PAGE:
As woodworkers, we often seem to be obsessed by how strong joints are, and in many ways this is good. Of course we don't want people to be hurt sitting on a chair that could collapse, but in many cases the joints are many times stronger than actually needed. This is in part because of the way we need to make them in order for them to be secure.
In the associated video, I put together a variety of joints, all of them with Red Oak, just to see how well each kind of joint holds up. All of the joints were end grain to long grain, with the exception of the lap joint (which I will talk about later). End grain to long grain are the hardest joints because end grain does not glue well to long grain, well at least with much strength, so other means of fastening must be adapted.
In order to be fair with each joint, all the end grain pieces are 3 inches wide. This was selected for a couple of reasons, first of all it would accommodate the largest wood biscuit commercially available; the other reason is that by using 3" viewers could use the info to associate it with both 2" or 4". I just don't have time to run all the tests of both 2" and 4" material, so 3" seemed like a good compromise.
The lap joint was slightly smaller because I felt it was unfair to have 3-1/2 inches of long grain glued to long grain so it is slightly smaller at 2-1/2 inches ...
I set the joints up in order of how strong I felt they would be and for the most part I was correct, again with the exception of the lap joint.
The other joint that I paid special attention to was the biscuit joint. When I glued up the biscuit joint, I made sure I had glue spread in both the upper and lower slots and even spread glue right on the biscuit, both sides and upper and lower - AND I also glued the matching wood around the biscuit, so this joint probably had more attention paid to it than any other.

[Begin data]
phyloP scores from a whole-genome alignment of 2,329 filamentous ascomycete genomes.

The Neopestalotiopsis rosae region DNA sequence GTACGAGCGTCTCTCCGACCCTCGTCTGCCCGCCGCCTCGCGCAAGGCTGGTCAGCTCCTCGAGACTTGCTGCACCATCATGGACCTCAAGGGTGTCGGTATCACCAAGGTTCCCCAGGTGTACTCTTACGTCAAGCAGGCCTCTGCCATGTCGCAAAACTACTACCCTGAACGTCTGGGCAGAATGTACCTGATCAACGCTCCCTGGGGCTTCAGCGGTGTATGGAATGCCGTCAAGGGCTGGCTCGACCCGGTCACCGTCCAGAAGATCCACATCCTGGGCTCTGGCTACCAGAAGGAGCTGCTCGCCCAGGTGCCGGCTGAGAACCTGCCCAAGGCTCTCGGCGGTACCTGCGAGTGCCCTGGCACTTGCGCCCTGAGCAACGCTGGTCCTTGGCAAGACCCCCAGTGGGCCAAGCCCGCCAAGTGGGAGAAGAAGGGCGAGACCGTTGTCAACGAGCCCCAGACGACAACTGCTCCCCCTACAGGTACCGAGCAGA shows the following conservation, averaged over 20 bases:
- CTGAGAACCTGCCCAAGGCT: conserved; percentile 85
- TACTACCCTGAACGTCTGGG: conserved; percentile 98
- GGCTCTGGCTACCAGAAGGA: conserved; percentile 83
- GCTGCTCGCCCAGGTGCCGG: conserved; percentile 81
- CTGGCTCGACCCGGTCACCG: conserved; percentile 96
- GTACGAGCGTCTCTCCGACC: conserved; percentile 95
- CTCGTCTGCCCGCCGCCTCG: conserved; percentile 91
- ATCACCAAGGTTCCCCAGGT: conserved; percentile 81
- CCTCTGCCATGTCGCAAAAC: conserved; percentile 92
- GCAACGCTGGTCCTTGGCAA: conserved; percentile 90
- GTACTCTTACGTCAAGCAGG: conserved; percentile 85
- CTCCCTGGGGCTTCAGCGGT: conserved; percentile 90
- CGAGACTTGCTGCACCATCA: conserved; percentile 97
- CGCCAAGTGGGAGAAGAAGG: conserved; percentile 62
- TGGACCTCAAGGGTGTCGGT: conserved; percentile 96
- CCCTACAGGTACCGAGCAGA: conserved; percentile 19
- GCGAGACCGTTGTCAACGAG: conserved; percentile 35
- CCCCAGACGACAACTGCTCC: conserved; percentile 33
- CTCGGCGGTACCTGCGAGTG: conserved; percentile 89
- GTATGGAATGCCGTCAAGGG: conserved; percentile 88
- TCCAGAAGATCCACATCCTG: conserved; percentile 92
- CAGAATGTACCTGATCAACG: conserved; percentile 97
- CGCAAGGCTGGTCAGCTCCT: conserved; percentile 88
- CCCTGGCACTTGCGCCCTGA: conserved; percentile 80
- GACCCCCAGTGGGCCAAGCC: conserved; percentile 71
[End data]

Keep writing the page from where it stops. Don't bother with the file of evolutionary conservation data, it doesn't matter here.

You will see that I re-did the mortise and tenon and the dowel joints because both of them pulled out when I did these tests. I had let the glue stand for 2 days but clearly that was not enough so wanted to re-do these with glue set longer to see how they would fair.
I found it quite interesting that in all 4 of the dowel and M&T joints whether the joints pulled out or the wood failed as in the 2 latter tests, the pounds of pressure was nearly identical for all of them.
Here are the results ...
|1||Butt Joint||150 Pounds|
|2||Biscuit Joint||230 Pounds|
|3||Pocket Hole Joint (3 screws)||475 Pounds|
|4||Lap Joint||700 Pounds|
|5||Dowel Joint 3/4" x 4 dowels||660 Pounds||680 Pounds|
|6||Mortise & Tenon 3/8 x 2-3/4||680 Pounds||680 Pounds|
|7||Dowel 1/4" x 4 dowels||480 pounds|
There are other joints I could also have tested but in the end, I felt this a good representation for what most woodworkers would be using, and that is would sever the needs of those who want to know what sorts of strength they can expect.
Of course there are always variables and the results I got are just that ... results that I got. Using different species of wood, different cuts of wood could alter results either way. These are only guidelines of what to expect.
Copyright - Colin Knecht